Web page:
Mines Inc. is the manager of Uranium Participation Corporation.
Corporations securities are listed and trade on the Toronto Stock Exchange.
Its common shares trade under the symbol U. It has two series of warrants
listed on the TSX: U.WT (exercise price $6.25; expiry May 10, 2007) and U.WT.A
(exercise price $12; expiry September 14, 2008).
Corporation's net asset value is calculated and reported monthly. To obtain
the latest net asset value per common share reported by Uranium Participation
Corporation, click on this link: NAV
The weekly uranium
spot price is posted weekly by The Ux Consulting Company, LLC. To obtain the
posted spot price, visit www.uxc.com.
is the latest price chart of uranium taken from that site:
The burden that is a new PC: In Windows
XP there's a program called MSCONFIG. You get to it by RUN. It determines which
software is loaded when you start your machine. The more software you load,
the longer your PC will take to start and the slower it will run. There's a
tab called "Startup" in MSCONFIG that shows which software you're
loading. Most of this startup software is not necessary. Much of it does
things like check for updates, "helper" software that makes loading
of subsequent software faster.
I have removed 37 programs from Startup on my main PC by unchecking the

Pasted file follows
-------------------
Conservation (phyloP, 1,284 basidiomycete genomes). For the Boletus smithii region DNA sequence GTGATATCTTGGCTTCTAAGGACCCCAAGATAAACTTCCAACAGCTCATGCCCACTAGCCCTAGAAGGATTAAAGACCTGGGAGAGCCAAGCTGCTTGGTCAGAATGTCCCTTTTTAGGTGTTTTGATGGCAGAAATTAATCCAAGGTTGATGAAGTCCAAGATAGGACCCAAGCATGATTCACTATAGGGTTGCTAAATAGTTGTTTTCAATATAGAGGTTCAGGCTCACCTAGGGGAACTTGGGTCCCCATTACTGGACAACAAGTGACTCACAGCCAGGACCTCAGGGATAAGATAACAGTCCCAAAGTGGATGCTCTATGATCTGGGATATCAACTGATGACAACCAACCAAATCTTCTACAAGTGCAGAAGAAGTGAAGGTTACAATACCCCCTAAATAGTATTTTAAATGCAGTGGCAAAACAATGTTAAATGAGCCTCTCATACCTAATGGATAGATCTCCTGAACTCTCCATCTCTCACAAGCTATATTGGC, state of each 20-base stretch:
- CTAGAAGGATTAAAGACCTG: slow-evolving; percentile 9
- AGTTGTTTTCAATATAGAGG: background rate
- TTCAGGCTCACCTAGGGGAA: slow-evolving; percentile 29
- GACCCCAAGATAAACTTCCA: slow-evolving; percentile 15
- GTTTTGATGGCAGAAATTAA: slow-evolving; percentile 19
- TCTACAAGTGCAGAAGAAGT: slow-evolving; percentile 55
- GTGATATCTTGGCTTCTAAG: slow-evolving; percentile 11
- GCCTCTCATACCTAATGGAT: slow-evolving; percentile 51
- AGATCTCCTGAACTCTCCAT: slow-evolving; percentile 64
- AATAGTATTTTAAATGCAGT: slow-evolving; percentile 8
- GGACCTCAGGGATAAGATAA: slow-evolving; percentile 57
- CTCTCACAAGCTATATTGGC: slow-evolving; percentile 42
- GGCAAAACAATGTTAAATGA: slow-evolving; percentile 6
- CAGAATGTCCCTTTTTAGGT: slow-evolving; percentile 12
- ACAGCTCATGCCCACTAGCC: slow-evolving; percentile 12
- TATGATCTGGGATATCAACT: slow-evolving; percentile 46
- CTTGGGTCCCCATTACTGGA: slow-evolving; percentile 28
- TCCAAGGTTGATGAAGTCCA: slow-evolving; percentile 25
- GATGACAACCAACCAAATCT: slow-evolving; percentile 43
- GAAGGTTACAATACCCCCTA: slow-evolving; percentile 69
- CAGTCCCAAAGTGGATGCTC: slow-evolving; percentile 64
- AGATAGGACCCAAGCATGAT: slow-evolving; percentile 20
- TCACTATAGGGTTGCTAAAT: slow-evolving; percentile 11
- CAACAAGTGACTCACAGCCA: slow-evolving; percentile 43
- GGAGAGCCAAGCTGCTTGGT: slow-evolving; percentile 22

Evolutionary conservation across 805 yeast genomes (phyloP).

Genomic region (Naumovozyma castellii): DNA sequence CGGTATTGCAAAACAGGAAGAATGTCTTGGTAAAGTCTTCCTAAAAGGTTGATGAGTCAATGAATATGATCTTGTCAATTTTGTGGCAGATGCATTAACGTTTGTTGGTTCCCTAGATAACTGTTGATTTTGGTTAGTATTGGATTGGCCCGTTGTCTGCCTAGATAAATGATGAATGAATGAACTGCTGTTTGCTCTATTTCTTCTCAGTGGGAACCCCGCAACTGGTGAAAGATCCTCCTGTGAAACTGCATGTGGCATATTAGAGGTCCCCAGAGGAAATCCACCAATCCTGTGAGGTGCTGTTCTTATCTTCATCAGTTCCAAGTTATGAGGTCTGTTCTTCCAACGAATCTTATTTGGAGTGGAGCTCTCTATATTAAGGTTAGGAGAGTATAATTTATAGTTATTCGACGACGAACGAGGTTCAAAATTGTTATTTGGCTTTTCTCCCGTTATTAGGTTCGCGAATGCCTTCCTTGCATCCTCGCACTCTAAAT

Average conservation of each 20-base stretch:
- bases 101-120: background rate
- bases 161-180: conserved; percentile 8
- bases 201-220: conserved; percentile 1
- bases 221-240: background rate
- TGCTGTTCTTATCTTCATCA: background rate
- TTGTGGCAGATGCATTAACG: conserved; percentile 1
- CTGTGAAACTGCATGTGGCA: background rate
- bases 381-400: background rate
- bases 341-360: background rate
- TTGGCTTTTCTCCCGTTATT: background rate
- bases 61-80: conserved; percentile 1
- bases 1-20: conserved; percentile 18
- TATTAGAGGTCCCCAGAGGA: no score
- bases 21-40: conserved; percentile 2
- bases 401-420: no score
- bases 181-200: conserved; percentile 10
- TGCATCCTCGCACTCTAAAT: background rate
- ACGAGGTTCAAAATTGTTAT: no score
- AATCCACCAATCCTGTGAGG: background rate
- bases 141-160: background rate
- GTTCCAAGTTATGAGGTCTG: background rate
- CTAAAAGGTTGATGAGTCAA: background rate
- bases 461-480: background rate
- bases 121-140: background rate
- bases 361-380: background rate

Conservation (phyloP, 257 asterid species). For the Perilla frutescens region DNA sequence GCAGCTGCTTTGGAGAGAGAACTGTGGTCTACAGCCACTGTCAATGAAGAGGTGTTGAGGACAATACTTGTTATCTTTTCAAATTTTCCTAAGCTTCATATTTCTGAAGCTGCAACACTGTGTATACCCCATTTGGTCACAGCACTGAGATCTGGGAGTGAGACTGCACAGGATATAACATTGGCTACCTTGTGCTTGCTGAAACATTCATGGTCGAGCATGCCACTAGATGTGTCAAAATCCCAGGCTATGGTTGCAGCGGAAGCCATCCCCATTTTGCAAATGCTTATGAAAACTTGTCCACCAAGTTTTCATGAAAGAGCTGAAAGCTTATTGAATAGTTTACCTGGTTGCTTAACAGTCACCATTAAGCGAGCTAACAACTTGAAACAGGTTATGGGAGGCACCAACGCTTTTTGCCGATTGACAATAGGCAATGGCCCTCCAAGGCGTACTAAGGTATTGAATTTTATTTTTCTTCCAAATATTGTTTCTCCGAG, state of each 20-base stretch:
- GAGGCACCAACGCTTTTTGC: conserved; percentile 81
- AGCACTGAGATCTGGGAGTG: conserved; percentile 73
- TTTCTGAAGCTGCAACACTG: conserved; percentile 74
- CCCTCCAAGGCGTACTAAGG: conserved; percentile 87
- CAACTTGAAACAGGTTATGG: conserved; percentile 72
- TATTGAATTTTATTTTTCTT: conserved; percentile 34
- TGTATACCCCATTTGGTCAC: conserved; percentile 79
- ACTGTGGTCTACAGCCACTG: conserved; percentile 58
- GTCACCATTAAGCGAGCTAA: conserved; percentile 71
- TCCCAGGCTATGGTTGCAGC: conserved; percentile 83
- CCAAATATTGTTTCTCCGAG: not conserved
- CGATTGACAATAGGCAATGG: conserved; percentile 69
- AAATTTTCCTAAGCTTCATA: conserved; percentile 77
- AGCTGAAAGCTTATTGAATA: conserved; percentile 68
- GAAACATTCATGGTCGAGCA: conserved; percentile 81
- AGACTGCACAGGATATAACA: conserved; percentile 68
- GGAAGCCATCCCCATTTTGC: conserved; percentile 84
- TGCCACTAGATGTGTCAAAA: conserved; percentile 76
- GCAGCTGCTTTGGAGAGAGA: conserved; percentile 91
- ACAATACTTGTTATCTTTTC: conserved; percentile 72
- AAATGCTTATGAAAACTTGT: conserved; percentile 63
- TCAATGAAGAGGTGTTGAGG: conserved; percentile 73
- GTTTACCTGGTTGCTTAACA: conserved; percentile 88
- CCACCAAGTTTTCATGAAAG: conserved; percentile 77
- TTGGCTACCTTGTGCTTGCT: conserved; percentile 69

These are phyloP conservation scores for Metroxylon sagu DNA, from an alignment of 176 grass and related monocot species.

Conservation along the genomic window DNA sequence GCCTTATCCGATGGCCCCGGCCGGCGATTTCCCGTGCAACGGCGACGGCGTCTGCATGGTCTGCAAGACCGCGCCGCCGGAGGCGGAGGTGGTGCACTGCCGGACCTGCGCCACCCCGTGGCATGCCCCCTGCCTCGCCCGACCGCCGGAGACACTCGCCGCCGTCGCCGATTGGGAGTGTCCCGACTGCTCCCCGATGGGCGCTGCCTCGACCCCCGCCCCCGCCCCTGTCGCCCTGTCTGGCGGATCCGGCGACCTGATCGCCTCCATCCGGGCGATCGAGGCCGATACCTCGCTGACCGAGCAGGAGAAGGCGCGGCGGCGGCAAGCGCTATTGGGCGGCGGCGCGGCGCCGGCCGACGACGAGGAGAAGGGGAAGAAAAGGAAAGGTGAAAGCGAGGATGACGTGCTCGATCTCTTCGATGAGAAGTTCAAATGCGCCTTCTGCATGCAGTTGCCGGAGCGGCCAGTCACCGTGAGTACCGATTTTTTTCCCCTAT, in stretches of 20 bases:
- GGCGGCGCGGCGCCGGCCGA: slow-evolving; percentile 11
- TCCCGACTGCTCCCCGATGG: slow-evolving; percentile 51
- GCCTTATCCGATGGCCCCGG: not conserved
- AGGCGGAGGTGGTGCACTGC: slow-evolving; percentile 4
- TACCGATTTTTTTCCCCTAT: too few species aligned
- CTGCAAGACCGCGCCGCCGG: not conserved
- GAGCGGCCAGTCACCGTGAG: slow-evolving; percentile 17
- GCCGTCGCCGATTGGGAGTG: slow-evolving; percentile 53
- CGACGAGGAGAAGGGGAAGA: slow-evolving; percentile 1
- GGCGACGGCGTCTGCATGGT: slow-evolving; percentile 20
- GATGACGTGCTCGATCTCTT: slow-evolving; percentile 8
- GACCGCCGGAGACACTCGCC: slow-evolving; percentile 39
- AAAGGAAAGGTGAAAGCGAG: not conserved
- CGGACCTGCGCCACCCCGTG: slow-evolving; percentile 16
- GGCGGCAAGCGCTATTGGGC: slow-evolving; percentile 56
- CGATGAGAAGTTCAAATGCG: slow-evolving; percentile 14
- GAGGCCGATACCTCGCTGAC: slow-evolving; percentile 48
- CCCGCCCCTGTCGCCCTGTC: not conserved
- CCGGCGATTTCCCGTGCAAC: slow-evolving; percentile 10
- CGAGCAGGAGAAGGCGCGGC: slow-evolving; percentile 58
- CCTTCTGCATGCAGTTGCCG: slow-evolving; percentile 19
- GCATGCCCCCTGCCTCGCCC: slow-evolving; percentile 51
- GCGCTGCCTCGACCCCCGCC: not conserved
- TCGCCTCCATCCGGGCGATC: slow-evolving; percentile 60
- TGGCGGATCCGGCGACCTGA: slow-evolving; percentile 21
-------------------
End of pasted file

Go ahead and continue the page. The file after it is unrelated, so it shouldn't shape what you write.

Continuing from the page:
little boxes. This does not mean I have removed the software I have simply stopped
them from starting. If I need them, I can always re-check them, reboot and they'll
be loaded. Think about that -- 37 programs. That's a gigantic amount
of total and unmitigated crap. My rules on unchecking are simple:
If it's obvious -- like iTunes helper or Adobe Gamma Loader -- remove it.
2. If it's not obvious, I'll Google the name of the file. Somewhere out there
in cyberspace someone has figured out what it does. If in doubt, take it out
3. If still in doubt, I check where the file is. I don't uncheck files that
make my PC's hardware work better. These include the mousepad, the screen, and
the keyboard, though there are exceptions. This morning I unchecked the Nividia
control panel. That stupid piece of software allowed me to rotate my laptop's
screen 90%. Just what I need like a hole in the head.
this does not include all the "craplets" and "teaser software"
which Walt Mossberg writes about in today's Wall Street Journal. Those
things I totally removed by going into Control Panel / Add or Remove
Programs and uninstaling them completely.
makers are paying PC and laptop makers huge amounts of money to load their new
machines -- i.e. the ones you buy -- with "teaser software." Hopefully,
you'll get hooked enough on your "free" trial and pay the software
makers real money. Think of these monies paid by the software makers to the
PC/laptop makers as advertising. As I wrote yesterday, they're not spending
those "advertising" dollars any longer on magazines.
read Mossberg's article today, click
John Stewart. Late night TV comedy shows have increasingly replaced
normal TV as places to talk politics and to interview politicians. The best